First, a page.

Faster Hop Testing!
Recently, the Beeradvocate.com homebrewing board has been lighting up with news of a fast and cheap way to explore the nuances of dry-hop character—pop open a Bud Light, drop some hops and re-cap it. Wait, pour and enjoy!
After Anchor Brewing’s senior brewers discussed the technique on the Brewing Network’s “Sunday Session” online radio broadcast, homebrewer Scott Bert tried it himself and wrote about the results on his blog, bertusbrewery.com. Since I’m always looking for educational opportunities for my homebrew club, I grabbed 24 bottles of Anchor’s California Lager, split it among four growlers (heresy, I know) and hit each growler with an ounce of hops.
I went with Anchor’s lager for three reasons: because I’m weary of giving money over to ABI; I really don’t like capping on twist-offs; and lastly, we’re going to create dry-hopped, flavorful beers, so let’s start closer to the desired result. People argue in favor of using the relatively characterless and bland Bud Light to highlight the hops, but I like a more “real” taste experience.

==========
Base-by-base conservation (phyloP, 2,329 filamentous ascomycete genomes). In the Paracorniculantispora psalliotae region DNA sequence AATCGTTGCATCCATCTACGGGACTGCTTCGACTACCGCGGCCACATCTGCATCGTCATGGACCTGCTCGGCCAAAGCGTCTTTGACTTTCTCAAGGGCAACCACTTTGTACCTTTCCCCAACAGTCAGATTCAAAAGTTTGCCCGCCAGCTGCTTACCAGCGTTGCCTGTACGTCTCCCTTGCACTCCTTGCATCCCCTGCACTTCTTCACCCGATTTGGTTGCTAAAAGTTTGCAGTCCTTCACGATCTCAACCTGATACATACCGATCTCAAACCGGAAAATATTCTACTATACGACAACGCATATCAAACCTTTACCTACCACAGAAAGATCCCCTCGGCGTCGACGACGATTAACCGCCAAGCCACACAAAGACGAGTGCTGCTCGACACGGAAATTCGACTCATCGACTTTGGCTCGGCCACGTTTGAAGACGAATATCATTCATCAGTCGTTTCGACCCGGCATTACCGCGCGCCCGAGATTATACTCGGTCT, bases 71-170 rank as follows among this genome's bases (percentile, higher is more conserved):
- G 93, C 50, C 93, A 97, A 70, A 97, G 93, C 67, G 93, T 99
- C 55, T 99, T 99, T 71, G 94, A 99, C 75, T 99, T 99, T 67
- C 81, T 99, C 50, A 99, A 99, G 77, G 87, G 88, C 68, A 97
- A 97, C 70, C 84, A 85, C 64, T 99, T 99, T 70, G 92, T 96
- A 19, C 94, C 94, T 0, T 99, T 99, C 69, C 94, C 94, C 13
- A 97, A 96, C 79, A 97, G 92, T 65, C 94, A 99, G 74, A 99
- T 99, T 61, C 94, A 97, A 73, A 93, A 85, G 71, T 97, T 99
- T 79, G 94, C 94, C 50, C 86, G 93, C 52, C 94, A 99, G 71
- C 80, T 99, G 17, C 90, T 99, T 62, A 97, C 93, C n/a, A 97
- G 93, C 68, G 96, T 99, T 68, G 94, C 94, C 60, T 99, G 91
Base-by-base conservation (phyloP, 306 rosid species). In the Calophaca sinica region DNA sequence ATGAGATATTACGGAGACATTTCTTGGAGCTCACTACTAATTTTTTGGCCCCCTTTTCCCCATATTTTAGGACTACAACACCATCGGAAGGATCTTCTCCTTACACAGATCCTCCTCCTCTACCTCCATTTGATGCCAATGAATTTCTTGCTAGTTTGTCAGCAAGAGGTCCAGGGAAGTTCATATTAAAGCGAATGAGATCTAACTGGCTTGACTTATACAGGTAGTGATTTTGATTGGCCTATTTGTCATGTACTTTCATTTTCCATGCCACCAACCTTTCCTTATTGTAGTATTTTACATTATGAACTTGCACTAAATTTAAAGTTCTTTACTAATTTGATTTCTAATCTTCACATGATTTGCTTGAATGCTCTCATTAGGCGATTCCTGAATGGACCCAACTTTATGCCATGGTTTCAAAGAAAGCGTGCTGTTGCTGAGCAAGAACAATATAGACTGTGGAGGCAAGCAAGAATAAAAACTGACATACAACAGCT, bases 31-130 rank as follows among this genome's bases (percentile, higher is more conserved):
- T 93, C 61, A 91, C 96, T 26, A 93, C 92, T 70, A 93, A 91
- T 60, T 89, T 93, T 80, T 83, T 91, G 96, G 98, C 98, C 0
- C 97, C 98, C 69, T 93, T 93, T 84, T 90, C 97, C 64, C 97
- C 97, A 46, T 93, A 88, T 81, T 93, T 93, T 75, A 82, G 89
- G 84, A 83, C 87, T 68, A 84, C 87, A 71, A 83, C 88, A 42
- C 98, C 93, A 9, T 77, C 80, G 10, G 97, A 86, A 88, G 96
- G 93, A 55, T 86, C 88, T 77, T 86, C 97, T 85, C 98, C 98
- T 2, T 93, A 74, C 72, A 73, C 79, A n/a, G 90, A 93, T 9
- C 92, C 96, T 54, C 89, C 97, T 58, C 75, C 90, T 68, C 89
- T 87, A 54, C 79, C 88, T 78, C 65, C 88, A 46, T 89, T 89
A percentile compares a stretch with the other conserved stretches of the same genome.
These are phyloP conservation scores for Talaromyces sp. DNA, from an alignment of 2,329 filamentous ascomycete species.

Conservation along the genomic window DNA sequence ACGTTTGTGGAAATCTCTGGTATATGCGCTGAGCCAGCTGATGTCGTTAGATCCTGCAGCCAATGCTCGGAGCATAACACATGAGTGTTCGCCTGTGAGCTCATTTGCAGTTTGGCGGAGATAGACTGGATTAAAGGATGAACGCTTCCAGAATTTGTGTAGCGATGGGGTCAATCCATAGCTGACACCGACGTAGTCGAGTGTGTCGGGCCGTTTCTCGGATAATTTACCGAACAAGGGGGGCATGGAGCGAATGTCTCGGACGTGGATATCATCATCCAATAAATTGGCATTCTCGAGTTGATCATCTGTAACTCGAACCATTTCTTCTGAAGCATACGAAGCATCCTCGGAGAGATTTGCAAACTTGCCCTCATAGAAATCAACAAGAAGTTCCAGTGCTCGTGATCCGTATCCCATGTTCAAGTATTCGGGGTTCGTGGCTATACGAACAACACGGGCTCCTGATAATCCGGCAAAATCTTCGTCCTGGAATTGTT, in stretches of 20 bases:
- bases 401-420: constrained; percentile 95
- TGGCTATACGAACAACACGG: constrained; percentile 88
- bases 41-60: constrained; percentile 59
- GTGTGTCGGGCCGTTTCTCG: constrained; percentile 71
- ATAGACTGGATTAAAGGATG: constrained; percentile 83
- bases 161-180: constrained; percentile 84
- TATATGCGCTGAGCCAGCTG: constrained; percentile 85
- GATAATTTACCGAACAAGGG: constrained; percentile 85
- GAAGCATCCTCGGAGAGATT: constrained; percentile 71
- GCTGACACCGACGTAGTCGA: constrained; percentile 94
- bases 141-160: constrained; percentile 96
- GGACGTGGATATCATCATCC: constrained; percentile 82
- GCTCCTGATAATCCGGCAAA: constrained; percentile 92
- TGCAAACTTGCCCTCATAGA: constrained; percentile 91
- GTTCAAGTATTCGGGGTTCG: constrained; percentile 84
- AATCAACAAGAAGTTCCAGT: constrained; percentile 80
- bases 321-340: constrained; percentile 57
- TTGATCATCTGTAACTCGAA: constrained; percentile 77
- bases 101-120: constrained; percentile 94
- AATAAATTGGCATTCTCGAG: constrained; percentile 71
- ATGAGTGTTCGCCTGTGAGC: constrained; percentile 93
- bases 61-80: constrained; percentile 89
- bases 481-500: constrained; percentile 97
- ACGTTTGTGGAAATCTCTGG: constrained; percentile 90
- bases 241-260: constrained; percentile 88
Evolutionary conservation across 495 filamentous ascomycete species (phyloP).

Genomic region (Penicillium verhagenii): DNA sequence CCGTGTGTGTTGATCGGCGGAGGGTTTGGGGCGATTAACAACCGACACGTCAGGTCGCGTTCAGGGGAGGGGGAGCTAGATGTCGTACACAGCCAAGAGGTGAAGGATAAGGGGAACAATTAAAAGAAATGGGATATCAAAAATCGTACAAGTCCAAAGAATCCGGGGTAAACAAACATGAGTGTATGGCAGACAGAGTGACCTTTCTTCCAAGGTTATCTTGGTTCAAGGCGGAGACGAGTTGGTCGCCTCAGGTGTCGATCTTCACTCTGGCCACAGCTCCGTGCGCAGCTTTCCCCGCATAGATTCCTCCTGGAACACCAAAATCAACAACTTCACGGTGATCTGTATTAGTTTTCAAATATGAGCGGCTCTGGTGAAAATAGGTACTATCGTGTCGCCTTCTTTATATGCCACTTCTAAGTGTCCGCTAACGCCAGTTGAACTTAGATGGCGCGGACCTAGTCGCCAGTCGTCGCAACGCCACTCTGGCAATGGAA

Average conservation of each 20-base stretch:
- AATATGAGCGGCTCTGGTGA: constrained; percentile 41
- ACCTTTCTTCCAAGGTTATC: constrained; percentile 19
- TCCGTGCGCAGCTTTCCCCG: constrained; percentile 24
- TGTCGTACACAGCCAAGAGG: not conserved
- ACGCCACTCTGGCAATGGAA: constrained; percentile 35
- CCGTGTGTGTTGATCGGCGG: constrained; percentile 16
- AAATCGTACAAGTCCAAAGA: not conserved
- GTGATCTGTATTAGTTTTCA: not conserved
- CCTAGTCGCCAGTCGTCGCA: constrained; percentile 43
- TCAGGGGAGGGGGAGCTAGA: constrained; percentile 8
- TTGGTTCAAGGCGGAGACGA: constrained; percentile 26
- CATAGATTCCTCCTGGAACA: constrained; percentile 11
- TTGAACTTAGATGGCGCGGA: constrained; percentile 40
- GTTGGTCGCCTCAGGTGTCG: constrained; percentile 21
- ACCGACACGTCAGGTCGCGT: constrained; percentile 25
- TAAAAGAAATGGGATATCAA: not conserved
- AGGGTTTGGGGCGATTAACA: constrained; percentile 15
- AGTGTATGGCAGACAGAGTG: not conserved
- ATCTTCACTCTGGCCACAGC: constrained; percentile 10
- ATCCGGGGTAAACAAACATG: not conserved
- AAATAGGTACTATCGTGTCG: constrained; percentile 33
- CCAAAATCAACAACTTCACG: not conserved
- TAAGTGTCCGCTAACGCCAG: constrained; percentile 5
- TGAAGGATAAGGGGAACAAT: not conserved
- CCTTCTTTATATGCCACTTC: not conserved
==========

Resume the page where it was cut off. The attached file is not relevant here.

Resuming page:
The great thing about this technique is the endless variety. I started with a theme of “Hop Range” and presented: Fuggle for the earthy, Cascade for the citrus, Citra for the tropical and Saaz for the spice. What other themes can you think up?
One other word about the technique—remember, this is going to only give you the dry-hop character, not the boil character. You can certainly infer the impact it will have at other stages, but you never know.
• 6 neutral beers, 12-ounce bottles, chilled (Bud Light for some, but I prefer a craft lager or Blonde Ale)
• 6 pellets each of sample hops (for my experiment—Cascade, Citra, Fuggle, Saaz)
• 6 bottle caps
1. Pop the cap, drop in the pellets and cap—quickly! If the bottles aren’t chilled aggressively, expect massive foaming. In other words, chill the beer first.
2. Invert the bottle to mix in the hops. Allow to settle for one to two weeks.
3. Pop open the bottle and pour the beer through a fine mesh sieve to serve.
For a Crowd
• Use five bottles of beer; gently pour into a cool and sanitized growler. Prevent foaming by having the growler stay a little wet after sanitizing.
• Add the pellets to the growler and seal tightly.
• Invert the growler to mix, and store cold for a week.
• Crack open the growler and decant through a sieve into a pitcher for service. ■